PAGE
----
Updated on December 13, 2015
Timing is Everything: Charting 101
Just relax and it will happen. Don’t you just hate it when people say that? If you’ve ever spent any length of time trying to conceive (and you’ve actually told anyone that you are “trying”), you’ve probably heard this from a well meaning friend or family member. I’m not going to tell you to relax. Instead, I’m going to tell you about timing.
If you’re anything like me, you were probably told that a woman’s cycle is 28 days long and ovulation occurs right in the middle on cycle day 14. Guess what? That’s not always the way it works. Shocking, I know. The first step to getting the timing right is to know when you’re ovulating. The best way to know when (and if) that’s happening is with a nifty thing called charting. Charting is when you record your basal body temperature (BBT) and look for a thermal shift confirming that ovulation has occurred. Since it’s much easier to explain if you can see a chart, allow me to share my pregnancy chart from when I conceived The Heir.
To record your BBT, you’ll need a BBT thermometer. You can find these online or at the drugstore. You’ll also want to use a charting app so you’ve got somewhere to record your temps. There are lots of options out there for charting apps, but my favourite is Fertility Friend. You want to take your temperature orally at the same time every morning just as you wake up. Do it before you sit/stand up. I kept my thermometer on my night stand so I didn’t even need to roll over before I took my temp. Note these temps down on your chart. When you see a thermal shift with three consecutive higher temps, it confirms that you ovulated the day of the last low temp. If you’re using Fertility Friend, it will note the day you ovulated with a red vertical line.
In order to get the timing right to conceive, you need to be able to predict when you’re ovulating. To do that you’ll need to purchase an ovulation predictor kit (OPK). You can use a digital OPK (the one with the smiley face) or “internet cheapies” which just have two lines. The digital OPKs can be expensive, but are great for confirming a positive OPK on an internet cheapie. You’ll want to start using the OPK on the 10th day of your cycle or earlier if your cycles are shorter than 27 days (day 1 of your cycle is the first day of your period). Unlike a pregnancy test, you don’t want to test with your first pee of the day. Test between 10am and 7pm after you’ve held your pee for about three hours. It helps to limit fluid intake during those three hours. You’ll want to pee in a cup and then dip the test into your urine. The OPK is going to detect the luteinizing hormone (LH). There can be LH in your system at any time during your cycle, but before you ovulate your LH will surge. An OPK is only positive if the test line is as dark or darker than the control line (if you’re using internet cheapies). Once you get a positive OPK you should ovulate within12-48 hours.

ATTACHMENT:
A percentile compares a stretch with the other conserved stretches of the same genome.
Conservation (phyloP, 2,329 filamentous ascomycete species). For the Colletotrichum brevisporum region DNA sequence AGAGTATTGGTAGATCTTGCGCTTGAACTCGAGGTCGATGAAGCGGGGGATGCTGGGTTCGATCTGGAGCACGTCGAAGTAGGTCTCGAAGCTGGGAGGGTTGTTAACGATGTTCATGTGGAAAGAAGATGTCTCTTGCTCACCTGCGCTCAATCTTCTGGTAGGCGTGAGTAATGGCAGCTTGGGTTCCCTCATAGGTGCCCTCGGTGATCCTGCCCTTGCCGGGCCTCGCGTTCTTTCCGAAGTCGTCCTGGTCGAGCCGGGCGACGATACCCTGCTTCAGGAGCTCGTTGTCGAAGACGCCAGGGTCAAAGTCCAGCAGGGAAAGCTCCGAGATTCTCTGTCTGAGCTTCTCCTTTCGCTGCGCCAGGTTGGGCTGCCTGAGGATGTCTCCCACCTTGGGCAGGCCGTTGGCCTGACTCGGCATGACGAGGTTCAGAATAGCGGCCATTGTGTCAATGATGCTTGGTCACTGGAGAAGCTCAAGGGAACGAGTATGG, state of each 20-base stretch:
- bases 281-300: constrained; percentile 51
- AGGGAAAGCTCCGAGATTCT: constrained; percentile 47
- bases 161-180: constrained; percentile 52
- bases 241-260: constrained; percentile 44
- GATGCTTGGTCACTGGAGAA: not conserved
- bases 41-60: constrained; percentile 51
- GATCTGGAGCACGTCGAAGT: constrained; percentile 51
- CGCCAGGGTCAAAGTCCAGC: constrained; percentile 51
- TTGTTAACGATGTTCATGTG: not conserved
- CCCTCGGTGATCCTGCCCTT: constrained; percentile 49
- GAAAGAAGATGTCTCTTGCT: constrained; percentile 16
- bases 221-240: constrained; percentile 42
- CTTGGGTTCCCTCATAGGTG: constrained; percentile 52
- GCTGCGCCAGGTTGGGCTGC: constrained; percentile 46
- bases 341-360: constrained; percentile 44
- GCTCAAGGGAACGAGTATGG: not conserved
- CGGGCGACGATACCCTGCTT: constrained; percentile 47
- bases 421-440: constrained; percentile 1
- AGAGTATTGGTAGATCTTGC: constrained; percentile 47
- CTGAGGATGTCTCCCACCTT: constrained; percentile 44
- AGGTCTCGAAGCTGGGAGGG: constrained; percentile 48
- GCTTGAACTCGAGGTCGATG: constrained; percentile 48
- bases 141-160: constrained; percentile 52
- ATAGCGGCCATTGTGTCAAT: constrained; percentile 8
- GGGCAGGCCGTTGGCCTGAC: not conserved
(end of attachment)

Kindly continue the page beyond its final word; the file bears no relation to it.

Taking your temperature every day confirms ovulation while OPKs predict ovulation. While you can skip the temping altogether and just use OPKs, there’s actually a good reason not to ditch the thermometer. Just because your LH surges doesn’t mean you’ll ovulate. Frustrating, right? Sometimes ovulation can be delayed and that can happen due to stress, illness, even traveling can throw a wrench in things. By combining OPKs with temping you can predict AND confirm ovulation. It’s a good idea to keep doing OPKs until you see the sustained thermal shift on your chart.
Now that you know how to find your ovulation day, you can easily figure out the most fertile days in your cycle. You are most fertile on the 3-5 days before and on the day of ovulation. When you get that positive OPK, you know you’ve hit the jackpot for timing, so get busy! After you’ve ovulated you enter the luteal phase at which point you are no longer fertile.
If you really want to know what’s going on with your body throughout your cycle and how that affects your ability to conceive, check out Taking Charge of Your Fertility by Toni Weschler. It’s packed full of useful information about charting and TTC.
Have you tried charting before? Did you find it helpful?